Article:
Exclusion of women
The game of rugby union, like its various footballing cousins, was designed in Britain by males for males. When rugby came to New Zealand, there was no place for women. Suggestions that women could play were opposed by doctors. In 1921 Christchurch doctor William Simpson stated, ‘Football for girls would prove deleterious from both the physical and temperamental standpoint.’1
A women’s game
Although football in rural Britain was normally played by men, there were exceptions. In Inverness married women and spinsters used to have a match, about which it was written:
‘A time there is for all, my mother often says,
When she, with skirts tucked very high,
With girls at football plays’.2
A game apparently played in Wellington in 1888 between a team from Wellington Girls’ High School and the Hallelujah Lasses Club was an isolated novelty. As late as the 1970s, after-match functions at Athletic Park, Wellington, the headquarters of the New Zealand game, were for men only. Wives of officials and players were confined to a ‘ladies only’ room a corridor away from their men.
Until the last third of the 20th century, women’s games continued to be novelty affairs. It was only in the 1980s, when women took the game seriously, that men took notice too. A University of Canterbury women’s team played in the northern hemisphere in 1988 and was invited to play in the 1991 European Cup, which was renamed the World Cup. National women’s teams fielded in 1989 and 1991 (beaten by the United States in a semi-final of the World Cup) were not recognised by the New Zealand Rugby Football Union.
Official recognition came in 1992, the union’s centenary year. The national women’s team, known as the Black Ferns, won the first four World Cup tournaments authorised by the International Rugby Board (1998, 2002, 2006 and 2010). But even that was not enough to supplant the men. In 2006 the All Blacks were named the NZRFU’s team of the year despite the women winning the World Cup. The Black Ferns won a fifth World Cup in 2017 and a sixth in 2022, when the tournament was played in New Zealand, attracting record crowds and intense media interest.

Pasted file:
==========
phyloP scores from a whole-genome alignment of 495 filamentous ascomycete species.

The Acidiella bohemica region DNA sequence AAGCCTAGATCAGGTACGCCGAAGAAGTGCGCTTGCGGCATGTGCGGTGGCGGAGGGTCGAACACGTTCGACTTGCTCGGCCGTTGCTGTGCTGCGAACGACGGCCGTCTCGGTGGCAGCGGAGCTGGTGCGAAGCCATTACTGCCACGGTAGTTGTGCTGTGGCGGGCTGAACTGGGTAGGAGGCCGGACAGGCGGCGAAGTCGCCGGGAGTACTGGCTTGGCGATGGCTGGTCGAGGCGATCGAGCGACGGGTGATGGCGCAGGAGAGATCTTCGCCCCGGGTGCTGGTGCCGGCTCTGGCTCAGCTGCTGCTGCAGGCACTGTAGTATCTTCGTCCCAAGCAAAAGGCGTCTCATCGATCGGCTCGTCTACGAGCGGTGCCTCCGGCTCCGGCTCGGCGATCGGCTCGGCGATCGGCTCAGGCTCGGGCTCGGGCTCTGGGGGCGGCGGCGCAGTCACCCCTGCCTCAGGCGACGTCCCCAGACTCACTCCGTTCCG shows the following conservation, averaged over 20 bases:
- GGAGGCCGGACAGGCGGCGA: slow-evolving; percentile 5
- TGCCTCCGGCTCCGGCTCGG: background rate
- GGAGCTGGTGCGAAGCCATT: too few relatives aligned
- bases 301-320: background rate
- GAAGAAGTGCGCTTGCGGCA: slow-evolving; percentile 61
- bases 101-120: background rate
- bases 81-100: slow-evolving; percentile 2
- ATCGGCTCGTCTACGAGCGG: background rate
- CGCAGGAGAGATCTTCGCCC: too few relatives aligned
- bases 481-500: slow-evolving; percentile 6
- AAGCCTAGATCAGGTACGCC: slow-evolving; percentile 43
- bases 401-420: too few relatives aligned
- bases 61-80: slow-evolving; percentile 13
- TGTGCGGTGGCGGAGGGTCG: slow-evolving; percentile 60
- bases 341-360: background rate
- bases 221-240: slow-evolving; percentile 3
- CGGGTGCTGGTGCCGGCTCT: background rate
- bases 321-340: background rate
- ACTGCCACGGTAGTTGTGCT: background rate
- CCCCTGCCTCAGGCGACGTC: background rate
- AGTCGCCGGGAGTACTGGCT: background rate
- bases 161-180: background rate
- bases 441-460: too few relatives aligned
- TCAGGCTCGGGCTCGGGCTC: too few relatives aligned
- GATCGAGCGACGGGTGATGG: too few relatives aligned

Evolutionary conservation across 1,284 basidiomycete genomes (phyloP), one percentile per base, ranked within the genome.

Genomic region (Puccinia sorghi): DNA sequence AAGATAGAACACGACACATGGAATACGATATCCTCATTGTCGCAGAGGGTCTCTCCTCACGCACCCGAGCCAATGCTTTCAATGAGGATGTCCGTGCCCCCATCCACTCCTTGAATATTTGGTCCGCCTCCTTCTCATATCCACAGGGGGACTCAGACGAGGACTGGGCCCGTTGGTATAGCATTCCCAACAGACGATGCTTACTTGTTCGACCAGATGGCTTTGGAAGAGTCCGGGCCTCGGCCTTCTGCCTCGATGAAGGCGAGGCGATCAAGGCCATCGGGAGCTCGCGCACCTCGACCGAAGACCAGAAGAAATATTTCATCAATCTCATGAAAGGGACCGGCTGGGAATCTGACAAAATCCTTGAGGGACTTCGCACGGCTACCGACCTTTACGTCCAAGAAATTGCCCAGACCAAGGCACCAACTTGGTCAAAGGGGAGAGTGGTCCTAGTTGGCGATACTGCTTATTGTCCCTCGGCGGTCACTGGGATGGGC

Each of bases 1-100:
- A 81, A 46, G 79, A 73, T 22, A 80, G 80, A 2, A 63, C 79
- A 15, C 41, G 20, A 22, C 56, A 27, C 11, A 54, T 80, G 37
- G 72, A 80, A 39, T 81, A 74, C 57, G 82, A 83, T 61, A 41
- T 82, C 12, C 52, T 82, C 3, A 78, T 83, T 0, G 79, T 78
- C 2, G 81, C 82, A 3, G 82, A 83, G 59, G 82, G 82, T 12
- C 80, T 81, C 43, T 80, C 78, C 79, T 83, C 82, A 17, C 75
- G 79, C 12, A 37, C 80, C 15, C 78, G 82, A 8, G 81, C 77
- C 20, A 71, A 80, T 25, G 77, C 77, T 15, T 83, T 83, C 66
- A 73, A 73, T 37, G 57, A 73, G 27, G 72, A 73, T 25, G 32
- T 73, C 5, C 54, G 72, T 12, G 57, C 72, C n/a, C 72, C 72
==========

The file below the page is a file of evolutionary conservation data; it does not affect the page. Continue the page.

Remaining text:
On 7 September 1921 the Springbok team defeated a New Zealand Māori team at Napier 9–8 amid complaints of rough play and poor refereeing. Two days later a cable sent by a South African reporter was published. It read: ‘Most unfortunate match ever played ... Bad enough having play team officially designated New Zealand natives, but spectacle thousands Europeans frantically cheering on band of colored men to defeat members of own race was too much for Springboks, who frankly disgusted.’3 The leak caused an outcry.
Māori played a significant part in the early history of rugby through their quick adoption of the game, their role in organising the 1888 Native tour, and their pioneering use of the haka and the black singlet with the silver fern. Tom Ellison, the promoter in New Zealand of the wing forward position, captained the first official New Zealand team in 1893.
The threat from rugby league led to the organisation of a Māori rugby team in 1910. A national Māori team (now called the ‘Māori All Blacks’) has been assembled periodically since then. In a famous match in 1921 they lost to the Springboks 9–8. Their first northern-hemisphere tour, in 1926–27, was organised as compensation for the exclusion of Māori from the 1928 All Blacks tour of South Africa. On their seven-month tour the team won 30 of its 40 matches. In 2005 the national Māori team beat the British and Irish Lions, and in the centenary year of 2010 they defeated both England and Ireland.
Regional tournaments between Māori teams have also been played regularly.